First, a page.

By Michael Randle
Southern Business & Development is evolving into what we think is a more enjoyable and pleasant report on business and economic development in the South (the print and online product that is the umbrella of RandleReport.com).
Our – speaking for us, not you – competitive nature of slamming other regional economies such as the Midwest and Northeast (rightly so, but so tacky and out-of-date) is over with.
My (our) insecurities of media portraying the South as a backwater place to live, work, own a business and expand to, we do not care about that anymore. Your inaccurate, decades-ago, history-based content no longer pisses us off. We know we were a single-minded duck for 100 years. But now, or for the last 40 years, the South’s economy has thrived like no other regional economy. We were a duck on the world stage. We are now a beautiful swan.
My (our) insecurities are eliminated by data that clearly shows this region is indeed the economic engine of the largest economy on earth. Anxiety, anger, depression, insecurity, a feeling of not being connected with the rest of the world is no longer an issue with us Southerners and its leaders.
The South rules economically and has for a long time. After all, based on GDP, the largest economies in the world are the U.S., China and the 15 states that make up the American South, followed by Germany and Japan.
In the early 1990s, a reporter from the San Antonio Express-News asked me if the South was the region “poised” to lead the U.S.’s economy. I answered, “Poised? Poised?? We were poised to lead the U.S. economy in the late 1970s, but it goes back much longer than that.”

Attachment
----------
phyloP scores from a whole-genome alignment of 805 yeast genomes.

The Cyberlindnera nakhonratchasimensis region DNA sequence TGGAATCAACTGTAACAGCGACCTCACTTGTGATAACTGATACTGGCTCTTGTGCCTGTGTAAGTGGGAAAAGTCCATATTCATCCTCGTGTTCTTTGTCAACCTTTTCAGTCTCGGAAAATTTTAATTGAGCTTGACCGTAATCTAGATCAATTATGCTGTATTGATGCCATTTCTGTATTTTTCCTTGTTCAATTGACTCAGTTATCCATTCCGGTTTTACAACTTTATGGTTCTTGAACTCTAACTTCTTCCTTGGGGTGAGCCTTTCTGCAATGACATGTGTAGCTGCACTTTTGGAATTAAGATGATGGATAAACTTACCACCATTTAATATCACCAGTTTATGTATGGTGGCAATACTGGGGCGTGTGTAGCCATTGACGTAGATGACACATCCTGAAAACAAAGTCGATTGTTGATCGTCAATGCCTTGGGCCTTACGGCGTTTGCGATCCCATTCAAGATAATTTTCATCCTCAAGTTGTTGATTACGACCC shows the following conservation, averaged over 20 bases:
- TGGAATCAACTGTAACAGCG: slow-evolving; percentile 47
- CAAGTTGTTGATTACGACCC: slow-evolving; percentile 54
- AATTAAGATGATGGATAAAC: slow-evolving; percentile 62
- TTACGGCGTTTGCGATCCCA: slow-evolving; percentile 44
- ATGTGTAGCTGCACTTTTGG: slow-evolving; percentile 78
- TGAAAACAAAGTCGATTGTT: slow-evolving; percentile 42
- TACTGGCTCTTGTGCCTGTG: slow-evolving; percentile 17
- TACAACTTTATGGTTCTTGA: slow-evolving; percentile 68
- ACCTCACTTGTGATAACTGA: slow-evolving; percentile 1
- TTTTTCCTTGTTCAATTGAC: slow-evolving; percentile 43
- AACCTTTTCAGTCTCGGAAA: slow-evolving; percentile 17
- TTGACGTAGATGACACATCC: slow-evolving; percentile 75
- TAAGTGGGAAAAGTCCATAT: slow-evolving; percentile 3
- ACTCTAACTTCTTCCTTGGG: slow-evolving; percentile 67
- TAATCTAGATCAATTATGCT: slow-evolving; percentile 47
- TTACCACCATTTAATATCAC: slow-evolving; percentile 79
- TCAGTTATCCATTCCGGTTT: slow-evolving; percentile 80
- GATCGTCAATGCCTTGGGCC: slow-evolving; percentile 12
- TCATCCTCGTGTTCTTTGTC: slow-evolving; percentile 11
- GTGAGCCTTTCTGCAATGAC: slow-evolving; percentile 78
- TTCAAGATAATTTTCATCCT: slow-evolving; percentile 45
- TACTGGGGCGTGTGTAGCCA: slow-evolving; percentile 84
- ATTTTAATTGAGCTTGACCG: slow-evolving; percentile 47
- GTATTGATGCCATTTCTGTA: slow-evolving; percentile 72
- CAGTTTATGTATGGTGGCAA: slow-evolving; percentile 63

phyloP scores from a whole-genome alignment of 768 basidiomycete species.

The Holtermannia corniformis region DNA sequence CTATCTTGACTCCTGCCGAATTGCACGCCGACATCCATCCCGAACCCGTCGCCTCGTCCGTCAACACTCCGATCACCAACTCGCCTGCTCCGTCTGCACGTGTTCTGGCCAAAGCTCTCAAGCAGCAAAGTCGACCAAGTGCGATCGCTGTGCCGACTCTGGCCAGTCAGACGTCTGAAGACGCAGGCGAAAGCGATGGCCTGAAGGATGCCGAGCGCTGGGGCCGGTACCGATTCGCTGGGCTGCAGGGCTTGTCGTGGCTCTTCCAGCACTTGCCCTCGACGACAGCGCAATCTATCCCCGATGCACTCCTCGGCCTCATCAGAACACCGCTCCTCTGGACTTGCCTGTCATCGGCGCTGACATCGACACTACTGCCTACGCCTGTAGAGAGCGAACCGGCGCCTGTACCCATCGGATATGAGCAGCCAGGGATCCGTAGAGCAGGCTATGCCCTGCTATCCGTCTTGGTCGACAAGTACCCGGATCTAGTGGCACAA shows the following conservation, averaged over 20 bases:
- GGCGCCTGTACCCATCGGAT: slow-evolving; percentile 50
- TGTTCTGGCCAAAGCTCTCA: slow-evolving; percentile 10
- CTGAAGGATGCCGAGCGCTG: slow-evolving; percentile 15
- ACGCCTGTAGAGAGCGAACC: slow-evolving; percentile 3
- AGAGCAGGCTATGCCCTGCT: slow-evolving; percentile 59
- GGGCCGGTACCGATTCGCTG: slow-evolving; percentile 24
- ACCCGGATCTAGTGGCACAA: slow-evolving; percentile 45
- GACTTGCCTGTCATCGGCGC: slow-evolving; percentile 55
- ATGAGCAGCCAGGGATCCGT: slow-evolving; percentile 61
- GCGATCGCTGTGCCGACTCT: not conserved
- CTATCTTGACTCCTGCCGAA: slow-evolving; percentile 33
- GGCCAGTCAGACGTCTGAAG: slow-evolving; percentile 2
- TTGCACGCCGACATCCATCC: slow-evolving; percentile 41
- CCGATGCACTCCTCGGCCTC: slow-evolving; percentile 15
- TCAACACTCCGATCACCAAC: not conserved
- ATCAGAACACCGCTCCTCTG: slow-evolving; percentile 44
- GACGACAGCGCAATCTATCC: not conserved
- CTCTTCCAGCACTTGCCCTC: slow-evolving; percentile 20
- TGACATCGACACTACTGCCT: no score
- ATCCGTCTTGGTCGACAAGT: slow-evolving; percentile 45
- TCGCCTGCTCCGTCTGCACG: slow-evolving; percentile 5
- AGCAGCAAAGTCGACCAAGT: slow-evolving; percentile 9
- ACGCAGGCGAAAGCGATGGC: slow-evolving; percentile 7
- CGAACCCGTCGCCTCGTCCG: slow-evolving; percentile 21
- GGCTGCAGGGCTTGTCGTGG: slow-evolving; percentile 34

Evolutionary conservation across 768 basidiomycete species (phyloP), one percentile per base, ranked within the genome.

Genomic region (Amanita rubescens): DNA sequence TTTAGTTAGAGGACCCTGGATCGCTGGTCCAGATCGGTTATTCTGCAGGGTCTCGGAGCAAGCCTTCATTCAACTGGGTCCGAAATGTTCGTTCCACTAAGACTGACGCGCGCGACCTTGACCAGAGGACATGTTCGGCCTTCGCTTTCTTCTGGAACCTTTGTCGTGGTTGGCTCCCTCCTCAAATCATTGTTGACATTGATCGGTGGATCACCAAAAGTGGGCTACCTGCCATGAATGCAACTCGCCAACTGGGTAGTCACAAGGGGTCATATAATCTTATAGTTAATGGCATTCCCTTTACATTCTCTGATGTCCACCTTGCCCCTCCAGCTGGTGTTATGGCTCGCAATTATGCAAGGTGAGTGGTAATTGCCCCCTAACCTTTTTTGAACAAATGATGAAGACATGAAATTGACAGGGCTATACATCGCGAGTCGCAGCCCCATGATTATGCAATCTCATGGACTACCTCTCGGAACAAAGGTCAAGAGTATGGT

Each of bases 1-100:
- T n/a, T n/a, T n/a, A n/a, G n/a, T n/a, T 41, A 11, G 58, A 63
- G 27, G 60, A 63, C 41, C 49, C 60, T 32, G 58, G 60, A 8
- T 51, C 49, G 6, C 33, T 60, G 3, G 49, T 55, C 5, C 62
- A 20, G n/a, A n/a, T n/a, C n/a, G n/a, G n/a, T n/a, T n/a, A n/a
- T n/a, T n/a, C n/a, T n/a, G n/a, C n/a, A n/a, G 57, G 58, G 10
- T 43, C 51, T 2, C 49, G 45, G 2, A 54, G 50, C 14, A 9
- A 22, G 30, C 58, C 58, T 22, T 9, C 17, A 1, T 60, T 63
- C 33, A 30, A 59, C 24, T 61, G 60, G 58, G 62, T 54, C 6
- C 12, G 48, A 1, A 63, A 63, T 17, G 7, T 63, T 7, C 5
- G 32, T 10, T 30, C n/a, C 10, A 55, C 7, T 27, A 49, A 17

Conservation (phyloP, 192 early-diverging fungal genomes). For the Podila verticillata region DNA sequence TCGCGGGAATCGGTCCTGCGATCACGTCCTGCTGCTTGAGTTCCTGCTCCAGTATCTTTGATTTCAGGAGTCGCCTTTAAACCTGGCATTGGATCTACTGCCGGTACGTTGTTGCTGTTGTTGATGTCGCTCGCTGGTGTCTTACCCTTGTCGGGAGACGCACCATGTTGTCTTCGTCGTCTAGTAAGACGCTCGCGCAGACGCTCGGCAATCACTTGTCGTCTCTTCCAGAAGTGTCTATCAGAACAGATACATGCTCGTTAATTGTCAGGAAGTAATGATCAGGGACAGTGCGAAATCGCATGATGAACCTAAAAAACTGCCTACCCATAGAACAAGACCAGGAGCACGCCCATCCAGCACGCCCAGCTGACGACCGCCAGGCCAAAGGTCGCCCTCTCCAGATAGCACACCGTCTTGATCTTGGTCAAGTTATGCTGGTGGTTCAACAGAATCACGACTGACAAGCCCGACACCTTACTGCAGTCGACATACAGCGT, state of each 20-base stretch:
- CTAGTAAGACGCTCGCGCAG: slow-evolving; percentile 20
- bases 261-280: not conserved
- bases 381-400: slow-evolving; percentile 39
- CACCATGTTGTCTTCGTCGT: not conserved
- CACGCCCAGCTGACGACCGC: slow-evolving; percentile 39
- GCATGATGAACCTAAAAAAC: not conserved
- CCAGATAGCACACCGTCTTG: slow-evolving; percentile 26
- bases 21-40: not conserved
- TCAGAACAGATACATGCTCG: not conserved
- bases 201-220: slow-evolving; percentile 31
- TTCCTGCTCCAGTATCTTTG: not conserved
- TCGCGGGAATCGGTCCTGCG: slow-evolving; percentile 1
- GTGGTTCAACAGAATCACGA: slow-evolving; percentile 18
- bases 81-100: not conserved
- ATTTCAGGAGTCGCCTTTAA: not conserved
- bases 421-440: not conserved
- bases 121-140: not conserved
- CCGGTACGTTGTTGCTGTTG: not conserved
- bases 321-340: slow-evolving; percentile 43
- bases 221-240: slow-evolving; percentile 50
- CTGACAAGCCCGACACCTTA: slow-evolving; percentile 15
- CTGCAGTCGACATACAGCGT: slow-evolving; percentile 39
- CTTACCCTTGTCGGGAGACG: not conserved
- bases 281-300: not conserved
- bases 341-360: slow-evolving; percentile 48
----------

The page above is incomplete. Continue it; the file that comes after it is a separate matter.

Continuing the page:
Few knew it or even know it now (don’t tell that to the millions who migrate to the region). It just took us a while to get rid of our tic of being inferior economically. The tic is now gone from facing somewhat constantly the stereotyping and the innuendo that where we live. Immigrants, refugees, U.S.-based migrating folks and natives alike know this is the place to be, as do major international companies. Those that read about the history of the South in the media and believe it is even remotely the same as decades ago, have apparently not come down here to visit to behold the wonder of a region that is now so worldly.
Does the South have economic challenges? Of course it does, like every U.S. region. But the brain-drain of folks moving to the warmest and less expensive place to live, work and own a business has captured many smart people from other regions of the U.S. and the world. It is the cherished and the darling of all regions in the U.S. for foreign-based companies to locate here in this country. I mean, come on down. We need you.